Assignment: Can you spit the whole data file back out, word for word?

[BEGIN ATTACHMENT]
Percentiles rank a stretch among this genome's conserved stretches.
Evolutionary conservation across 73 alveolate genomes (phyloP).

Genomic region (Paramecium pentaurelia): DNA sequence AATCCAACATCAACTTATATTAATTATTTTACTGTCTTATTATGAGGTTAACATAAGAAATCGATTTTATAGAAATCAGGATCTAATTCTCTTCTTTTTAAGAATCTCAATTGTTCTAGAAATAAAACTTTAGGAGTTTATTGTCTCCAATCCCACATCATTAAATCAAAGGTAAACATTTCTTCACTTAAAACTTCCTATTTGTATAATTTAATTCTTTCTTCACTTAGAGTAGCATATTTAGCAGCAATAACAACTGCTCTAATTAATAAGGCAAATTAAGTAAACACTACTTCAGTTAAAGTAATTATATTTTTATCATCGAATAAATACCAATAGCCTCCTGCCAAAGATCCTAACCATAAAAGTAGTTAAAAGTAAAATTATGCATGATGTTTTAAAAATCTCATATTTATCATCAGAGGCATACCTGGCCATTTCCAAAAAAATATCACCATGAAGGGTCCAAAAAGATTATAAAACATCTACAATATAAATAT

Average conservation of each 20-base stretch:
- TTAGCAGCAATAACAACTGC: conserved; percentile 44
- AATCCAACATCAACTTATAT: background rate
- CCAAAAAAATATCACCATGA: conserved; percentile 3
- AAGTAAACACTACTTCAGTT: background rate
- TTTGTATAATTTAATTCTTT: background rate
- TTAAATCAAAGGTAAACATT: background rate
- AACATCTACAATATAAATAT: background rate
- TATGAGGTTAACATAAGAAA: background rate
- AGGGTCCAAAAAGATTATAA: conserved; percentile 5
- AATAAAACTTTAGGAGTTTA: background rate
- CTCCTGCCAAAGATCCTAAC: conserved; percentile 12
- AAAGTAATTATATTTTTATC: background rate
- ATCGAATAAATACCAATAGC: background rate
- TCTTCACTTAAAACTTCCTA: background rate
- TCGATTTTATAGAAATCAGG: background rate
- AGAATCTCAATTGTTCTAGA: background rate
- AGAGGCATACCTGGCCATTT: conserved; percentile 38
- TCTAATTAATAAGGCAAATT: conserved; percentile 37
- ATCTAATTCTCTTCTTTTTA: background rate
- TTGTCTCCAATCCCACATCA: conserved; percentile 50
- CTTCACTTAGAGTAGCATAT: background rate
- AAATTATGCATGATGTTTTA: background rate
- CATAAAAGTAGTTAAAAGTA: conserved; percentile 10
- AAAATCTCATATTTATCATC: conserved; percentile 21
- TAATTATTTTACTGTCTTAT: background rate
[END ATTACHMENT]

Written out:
Percentiles rank a stretch among this genome's conserved stretches.
Evolutionary conservation across 73 alveolate genomes (phyloP).

Genomic region (Paramecium pentaurelia): DNA sequence AATCCAACATCAACTTATATTAATTATTTTACTGTCTTATTATGAGGTTAACATAAGAAATCGATTTTATAGAAATCAGGATCTAATTCTCTTCTTTTTAAGAATCTCAATTGTTCTAGAAATAAAACTTTAGGAGTTTATTGTCTCCAATCCCACATCATTAAATCAAAGGTAAACATTTCTTCACTTAAAACTTCCTATTTGTATAATTTAATTCTTTCTTCACTTAGAGTAGCATATTTAGCAGCAATAACAACTGCTCTAATTAATAAGGCAAATTAAGTAAACACTACTTCAGTTAAAGTAATTATATTTTTATCATCGAATAAATACCAATAGCCTCCTGCCAAAGATCCTAACCATAAAAGTAGTTAAAAGTAAAATTATGCATGATGTTTTAAAAATCTCATATTTATCATCAGAGGCATACCTGGCCATTTCCAAAAAAATATCACCATGAAGGGTCCAAAAAGATTATAAAACATCTACAATATAAATAT

Average conservation of each 20-base stretch:
- TTAGCAGCAATAACAACTGC: conserved; percentile 44
- AATCCAACATCAACTTATAT: background rate
- CCAAAAAAATATCACCATGA: conserved; percentile 3
- AAGTAAACACTACTTCAGTT: background rate
- TTTGTATAATTTAATTCTTT: background rate
- TTAAATCAAAGGTAAACATT: background rate
- AACATCTACAATATAAATAT: background rate
- TATGAGGTTAACATAAGAAA: background rate
- AGGGTCCAAAAAGATTATAA: conserved; percentile 5
- AATAAAACTTTAGGAGTTTA: background rate
- CTCCTGCCAAAGATCCTAAC: conserved; percentile 12
- AAAGTAATTATATTTTTATC: background rate
- ATCGAATAAATACCAATAGC: background rate
- TCTTCACTTAAAACTTCCTA: background rate
- TCGATTTTATAGAAATCAGG: background rate
- AGAATCTCAATTGTTCTAGA: background rate
- AGAGGCATACCTGGCCATTT: conserved; percentile 38
- TCTAATTAATAAGGCAAATT: conserved; percentile 37
- ATCTAATTCTCTTCTTTTTA: background rate
- TTGTCTCCAATCCCACATCA: conserved; percentile 50
- CTTCACTTAGAGTAGCATAT: background rate
- AAATTATGCATGATGTTTTA: background rate
- CATAAAAGTAGTTAAAAGTA: conserved; percentile 10
- AAAATCTCATATTTATCATC: conserved; percentile 21
- TAATTATTTTACTGTCTTAT: background rate